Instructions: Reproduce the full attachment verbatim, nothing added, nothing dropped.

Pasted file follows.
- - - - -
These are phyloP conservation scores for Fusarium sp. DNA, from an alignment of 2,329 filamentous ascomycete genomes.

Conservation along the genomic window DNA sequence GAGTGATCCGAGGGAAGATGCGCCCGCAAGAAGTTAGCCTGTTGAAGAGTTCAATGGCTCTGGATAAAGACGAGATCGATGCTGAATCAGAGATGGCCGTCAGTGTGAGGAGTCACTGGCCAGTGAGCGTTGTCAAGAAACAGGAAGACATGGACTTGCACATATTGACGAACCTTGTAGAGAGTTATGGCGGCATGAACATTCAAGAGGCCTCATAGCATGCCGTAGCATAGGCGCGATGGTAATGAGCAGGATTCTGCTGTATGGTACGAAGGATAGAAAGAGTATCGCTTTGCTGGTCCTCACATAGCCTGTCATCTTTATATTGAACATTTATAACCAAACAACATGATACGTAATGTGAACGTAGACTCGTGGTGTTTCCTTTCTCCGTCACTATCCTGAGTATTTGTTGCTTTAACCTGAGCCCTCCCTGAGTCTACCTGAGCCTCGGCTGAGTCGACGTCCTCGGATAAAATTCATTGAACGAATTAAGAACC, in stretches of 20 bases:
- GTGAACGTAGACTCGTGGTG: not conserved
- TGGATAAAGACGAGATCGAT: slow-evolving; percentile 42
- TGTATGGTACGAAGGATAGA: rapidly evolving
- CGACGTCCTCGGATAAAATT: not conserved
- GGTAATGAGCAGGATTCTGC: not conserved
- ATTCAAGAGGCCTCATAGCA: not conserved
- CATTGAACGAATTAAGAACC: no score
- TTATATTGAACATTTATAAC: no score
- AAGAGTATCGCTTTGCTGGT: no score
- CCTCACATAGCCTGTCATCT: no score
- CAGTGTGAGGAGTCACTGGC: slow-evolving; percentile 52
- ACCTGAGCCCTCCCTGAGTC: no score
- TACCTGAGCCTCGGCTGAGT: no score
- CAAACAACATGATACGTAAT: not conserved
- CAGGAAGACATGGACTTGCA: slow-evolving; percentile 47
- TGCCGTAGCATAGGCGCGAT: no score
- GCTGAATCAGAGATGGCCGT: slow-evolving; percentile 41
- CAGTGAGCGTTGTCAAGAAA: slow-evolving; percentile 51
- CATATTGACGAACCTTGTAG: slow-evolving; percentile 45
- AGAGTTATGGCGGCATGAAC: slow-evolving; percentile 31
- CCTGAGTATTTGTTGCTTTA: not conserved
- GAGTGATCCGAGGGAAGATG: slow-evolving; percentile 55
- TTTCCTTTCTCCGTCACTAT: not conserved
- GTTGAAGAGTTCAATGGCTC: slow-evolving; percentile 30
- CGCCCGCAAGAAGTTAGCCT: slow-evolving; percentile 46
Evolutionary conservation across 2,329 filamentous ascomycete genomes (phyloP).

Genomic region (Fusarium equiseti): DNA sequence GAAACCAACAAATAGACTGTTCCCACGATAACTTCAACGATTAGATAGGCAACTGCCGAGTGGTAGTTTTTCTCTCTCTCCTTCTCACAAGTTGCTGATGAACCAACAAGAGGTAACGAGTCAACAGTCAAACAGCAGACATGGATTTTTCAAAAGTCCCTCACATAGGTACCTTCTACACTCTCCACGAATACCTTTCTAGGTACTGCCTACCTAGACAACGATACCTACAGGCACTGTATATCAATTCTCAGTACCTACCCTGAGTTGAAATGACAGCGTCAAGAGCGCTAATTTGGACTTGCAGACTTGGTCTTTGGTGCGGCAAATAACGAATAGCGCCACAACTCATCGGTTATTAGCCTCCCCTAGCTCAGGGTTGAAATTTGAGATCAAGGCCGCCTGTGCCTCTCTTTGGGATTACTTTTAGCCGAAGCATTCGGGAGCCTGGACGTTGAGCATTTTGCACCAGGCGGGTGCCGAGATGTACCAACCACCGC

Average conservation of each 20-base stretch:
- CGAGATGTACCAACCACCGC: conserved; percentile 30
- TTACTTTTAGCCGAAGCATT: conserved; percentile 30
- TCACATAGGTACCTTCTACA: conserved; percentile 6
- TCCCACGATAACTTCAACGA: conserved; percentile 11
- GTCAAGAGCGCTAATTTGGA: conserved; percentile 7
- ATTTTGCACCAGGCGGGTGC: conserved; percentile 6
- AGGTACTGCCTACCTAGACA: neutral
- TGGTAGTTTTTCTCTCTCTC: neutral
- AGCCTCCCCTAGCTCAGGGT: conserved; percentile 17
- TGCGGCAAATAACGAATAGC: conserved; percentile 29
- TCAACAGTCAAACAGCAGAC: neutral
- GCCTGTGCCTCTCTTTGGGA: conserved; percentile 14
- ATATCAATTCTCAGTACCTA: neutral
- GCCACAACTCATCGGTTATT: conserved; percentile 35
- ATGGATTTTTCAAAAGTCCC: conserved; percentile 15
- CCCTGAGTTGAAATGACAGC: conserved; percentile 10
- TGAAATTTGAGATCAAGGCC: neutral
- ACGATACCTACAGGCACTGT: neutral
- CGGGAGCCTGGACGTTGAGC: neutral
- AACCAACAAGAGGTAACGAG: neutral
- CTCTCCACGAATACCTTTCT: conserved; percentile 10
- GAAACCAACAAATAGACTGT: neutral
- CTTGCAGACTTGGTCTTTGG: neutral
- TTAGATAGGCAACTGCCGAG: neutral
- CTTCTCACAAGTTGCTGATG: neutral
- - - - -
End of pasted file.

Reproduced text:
These are phyloP conservation scores for Fusarium sp. DNA, from an alignment of 2,329 filamentous ascomycete genomes.

Conservation along the genomic window DNA sequence GAGTGATCCGAGGGAAGATGCGCCCGCAAGAAGTTAGCCTGTTGAAGAGTTCAATGGCTCTGGATAAAGACGAGATCGATGCTGAATCAGAGATGGCCGTCAGTGTGAGGAGTCACTGGCCAGTGAGCGTTGTCAAGAAACAGGAAGACATGGACTTGCACATATTGACGAACCTTGTAGAGAGTTATGGCGGCATGAACATTCAAGAGGCCTCATAGCATGCCGTAGCATAGGCGCGATGGTAATGAGCAGGATTCTGCTGTATGGTACGAAGGATAGAAAGAGTATCGCTTTGCTGGTCCTCACATAGCCTGTCATCTTTATATTGAACATTTATAACCAAACAACATGATACGTAATGTGAACGTAGACTCGTGGTGTTTCCTTTCTCCGTCACTATCCTGAGTATTTGTTGCTTTAACCTGAGCCCTCCCTGAGTCTACCTGAGCCTCGGCTGAGTCGACGTCCTCGGATAAAATTCATTGAACGAATTAAGAACC, in stretches of 20 bases:
- GTGAACGTAGACTCGTGGTG: not conserved
- TGGATAAAGACGAGATCGAT: slow-evolving; percentile 42
- TGTATGGTACGAAGGATAGA: rapidly evolving
- CGACGTCCTCGGATAAAATT: not conserved
- GGTAATGAGCAGGATTCTGC: not conserved
- ATTCAAGAGGCCTCATAGCA: not conserved
- CATTGAACGAATTAAGAACC: no score
- TTATATTGAACATTTATAAC: no score
- AAGAGTATCGCTTTGCTGGT: no score
- CCTCACATAGCCTGTCATCT: no score
- CAGTGTGAGGAGTCACTGGC: slow-evolving; percentile 52
- ACCTGAGCCCTCCCTGAGTC: no score
- TACCTGAGCCTCGGCTGAGT: no score
- CAAACAACATGATACGTAAT: not conserved
- CAGGAAGACATGGACTTGCA: slow-evolving; percentile 47
- TGCCGTAGCATAGGCGCGAT: no score
- GCTGAATCAGAGATGGCCGT: slow-evolving; percentile 41
- CAGTGAGCGTTGTCAAGAAA: slow-evolving; percentile 51
- CATATTGACGAACCTTGTAG: slow-evolving; percentile 45
- AGAGTTATGGCGGCATGAAC: slow-evolving; percentile 31
- CCTGAGTATTTGTTGCTTTA: not conserved
- GAGTGATCCGAGGGAAGATG: slow-evolving; percentile 55
- TTTCCTTTCTCCGTCACTAT: not conserved
- GTTGAAGAGTTCAATGGCTC: slow-evolving; percentile 30
- CGCCCGCAAGAAGTTAGCCT: slow-evolving; percentile 46
Evolutionary conservation across 2,329 filamentous ascomycete genomes (phyloP).

Genomic region (Fusarium equiseti): DNA sequence GAAACCAACAAATAGACTGTTCCCACGATAACTTCAACGATTAGATAGGCAACTGCCGAGTGGTAGTTTTTCTCTCTCTCCTTCTCACAAGTTGCTGATGAACCAACAAGAGGTAACGAGTCAACAGTCAAACAGCAGACATGGATTTTTCAAAAGTCCCTCACATAGGTACCTTCTACACTCTCCACGAATACCTTTCTAGGTACTGCCTACCTAGACAACGATACCTACAGGCACTGTATATCAATTCTCAGTACCTACCCTGAGTTGAAATGACAGCGTCAAGAGCGCTAATTTGGACTTGCAGACTTGGTCTTTGGTGCGGCAAATAACGAATAGCGCCACAACTCATCGGTTATTAGCCTCCCCTAGCTCAGGGTTGAAATTTGAGATCAAGGCCGCCTGTGCCTCTCTTTGGGATTACTTTTAGCCGAAGCATTCGGGAGCCTGGACGTTGAGCATTTTGCACCAGGCGGGTGCCGAGATGTACCAACCACCGC

Average conservation of each 20-base stretch:
- CGAGATGTACCAACCACCGC: conserved; percentile 30
- TTACTTTTAGCCGAAGCATT: conserved; percentile 30
- TCACATAGGTACCTTCTACA: conserved; percentile 6
- TCCCACGATAACTTCAACGA: conserved; percentile 11
- GTCAAGAGCGCTAATTTGGA: conserved; percentile 7
- ATTTTGCACCAGGCGGGTGC: conserved; percentile 6
- AGGTACTGCCTACCTAGACA: neutral
- TGGTAGTTTTTCTCTCTCTC: neutral
- AGCCTCCCCTAGCTCAGGGT: conserved; percentile 17
- TGCGGCAAATAACGAATAGC: conserved; percentile 29
- TCAACAGTCAAACAGCAGAC: neutral
- GCCTGTGCCTCTCTTTGGGA: conserved; percentile 14
- ATATCAATTCTCAGTACCTA: neutral
- GCCACAACTCATCGGTTATT: conserved; percentile 35
- ATGGATTTTTCAAAAGTCCC: conserved; percentile 15
- CCCTGAGTTGAAATGACAGC: conserved; percentile 10
- TGAAATTTGAGATCAAGGCC: neutral
- ACGATACCTACAGGCACTGT: neutral
- CGGGAGCCTGGACGTTGAGC: neutral
- AACCAACAAGAGGTAACGAG: neutral
- CTCTCCACGAATACCTTTCT: conserved; percentile 10
- GAAACCAACAAATAGACTGT: neutral
- CTTGCAGACTTGGTCTTTGG: neutral
- TTAGATAGGCAACTGCCGAG: neutral
- CTTCTCACAAGTTGCTGATG: neutral